Chinese Exclusion Act
This act banned Chinese immigration for 10 years, and it prevented those already in the country from becoming U.S. citizens. This act also restricted the number of immigrants to enter the country, and immigrants wouldn't have the same protections and rights as American citizens did.
The American population grew from 10 million in 1870 to over 30 million by 1900. The farmers moved to cities because of better paying jobs (mainly factories), running water and plumbing was just created, electricity was also introduced, and for entertainment which included baseball, boxing, and amusement parks (Coney Island).
Chicago's Louis Sullivan helped design this tall, steel frame building. This replaced many old, run down buildings.
Transportation changed due to the increased amounts of people living in the cities. This thing included the horse car, electric trolley cars, and elevated railroads to make transportation less hectic and more easier to travel.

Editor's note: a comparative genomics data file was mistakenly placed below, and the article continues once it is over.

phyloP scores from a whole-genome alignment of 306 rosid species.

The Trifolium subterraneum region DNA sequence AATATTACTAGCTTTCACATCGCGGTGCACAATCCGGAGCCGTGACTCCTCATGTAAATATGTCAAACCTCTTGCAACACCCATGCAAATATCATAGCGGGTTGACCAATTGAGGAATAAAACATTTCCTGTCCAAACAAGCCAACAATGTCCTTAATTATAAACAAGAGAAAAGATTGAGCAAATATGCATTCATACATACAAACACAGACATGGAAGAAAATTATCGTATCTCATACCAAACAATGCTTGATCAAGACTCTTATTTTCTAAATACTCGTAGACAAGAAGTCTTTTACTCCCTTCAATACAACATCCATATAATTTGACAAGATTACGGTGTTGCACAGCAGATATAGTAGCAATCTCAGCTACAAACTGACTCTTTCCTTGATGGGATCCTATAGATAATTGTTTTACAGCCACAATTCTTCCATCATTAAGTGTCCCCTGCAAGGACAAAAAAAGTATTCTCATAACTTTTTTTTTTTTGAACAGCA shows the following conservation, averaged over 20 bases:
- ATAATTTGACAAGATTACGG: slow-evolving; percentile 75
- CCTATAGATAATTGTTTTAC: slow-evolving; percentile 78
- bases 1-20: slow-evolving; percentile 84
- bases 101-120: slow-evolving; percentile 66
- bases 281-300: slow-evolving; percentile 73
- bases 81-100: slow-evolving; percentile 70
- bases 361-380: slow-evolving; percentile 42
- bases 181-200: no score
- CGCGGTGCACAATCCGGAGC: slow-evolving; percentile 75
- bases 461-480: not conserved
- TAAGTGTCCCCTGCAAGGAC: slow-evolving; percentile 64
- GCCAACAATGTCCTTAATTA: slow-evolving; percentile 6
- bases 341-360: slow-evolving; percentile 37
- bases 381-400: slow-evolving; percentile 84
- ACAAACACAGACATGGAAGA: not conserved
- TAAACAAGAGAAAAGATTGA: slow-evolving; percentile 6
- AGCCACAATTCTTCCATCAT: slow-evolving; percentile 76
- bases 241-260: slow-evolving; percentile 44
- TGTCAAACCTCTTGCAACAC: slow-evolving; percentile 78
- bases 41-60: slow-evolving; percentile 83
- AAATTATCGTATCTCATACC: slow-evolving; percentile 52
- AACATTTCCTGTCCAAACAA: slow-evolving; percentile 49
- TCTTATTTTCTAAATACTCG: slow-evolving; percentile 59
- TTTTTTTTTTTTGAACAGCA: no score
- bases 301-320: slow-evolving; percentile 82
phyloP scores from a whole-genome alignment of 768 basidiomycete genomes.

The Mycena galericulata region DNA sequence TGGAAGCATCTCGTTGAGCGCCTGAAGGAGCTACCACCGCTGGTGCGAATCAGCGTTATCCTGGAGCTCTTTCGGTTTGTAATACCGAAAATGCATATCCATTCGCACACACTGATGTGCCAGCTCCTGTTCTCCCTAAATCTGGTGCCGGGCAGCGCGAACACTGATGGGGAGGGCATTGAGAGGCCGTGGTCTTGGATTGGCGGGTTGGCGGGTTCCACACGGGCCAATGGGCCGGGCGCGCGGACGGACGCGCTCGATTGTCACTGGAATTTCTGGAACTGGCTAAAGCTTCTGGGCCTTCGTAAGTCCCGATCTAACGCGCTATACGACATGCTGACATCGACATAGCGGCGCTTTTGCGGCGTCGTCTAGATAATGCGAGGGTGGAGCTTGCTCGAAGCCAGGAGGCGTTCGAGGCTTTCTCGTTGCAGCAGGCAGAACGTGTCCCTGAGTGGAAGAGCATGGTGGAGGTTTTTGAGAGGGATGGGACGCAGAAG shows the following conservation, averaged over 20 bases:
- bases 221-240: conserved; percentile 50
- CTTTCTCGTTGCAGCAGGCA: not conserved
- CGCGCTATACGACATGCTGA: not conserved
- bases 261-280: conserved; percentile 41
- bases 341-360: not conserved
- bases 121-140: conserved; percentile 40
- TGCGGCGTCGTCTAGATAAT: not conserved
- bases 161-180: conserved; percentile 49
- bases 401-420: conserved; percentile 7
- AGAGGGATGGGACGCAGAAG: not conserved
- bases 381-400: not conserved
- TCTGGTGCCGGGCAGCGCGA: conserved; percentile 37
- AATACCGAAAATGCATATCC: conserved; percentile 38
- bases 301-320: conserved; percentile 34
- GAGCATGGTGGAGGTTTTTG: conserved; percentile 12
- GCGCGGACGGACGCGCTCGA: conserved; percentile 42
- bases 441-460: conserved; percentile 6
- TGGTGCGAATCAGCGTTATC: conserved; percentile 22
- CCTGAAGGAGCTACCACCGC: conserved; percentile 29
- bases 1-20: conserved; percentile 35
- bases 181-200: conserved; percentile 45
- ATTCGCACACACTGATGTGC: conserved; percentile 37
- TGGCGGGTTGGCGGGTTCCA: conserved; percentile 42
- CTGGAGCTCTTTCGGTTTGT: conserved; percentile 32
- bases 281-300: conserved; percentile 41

The growth of cities resulted in an increase in crime, fire, disease, and pollution. The murder rate increased from 1880-1900, and alcohol contributed to the increase in crime which was sometimes part of some immigrants' religious beliefs. Native-born citizens (nativists) blamed the immigrants for an increase in crime. The contaminated drinking water from improper sewage disposal resulted in epidemics of typhoid fever and cholera.
This thing was an informal political group designed to gain and keep power. It provided essentials to city dwellers (the immigrants) in exchange for votes in political matters. They were run by party bosses. It created an imbalance of power in the government.
Political machines were run by this group of people, who had control of the cities' money.
Politicians became wealthy due to this, which was getting money through dishonest or questionable means.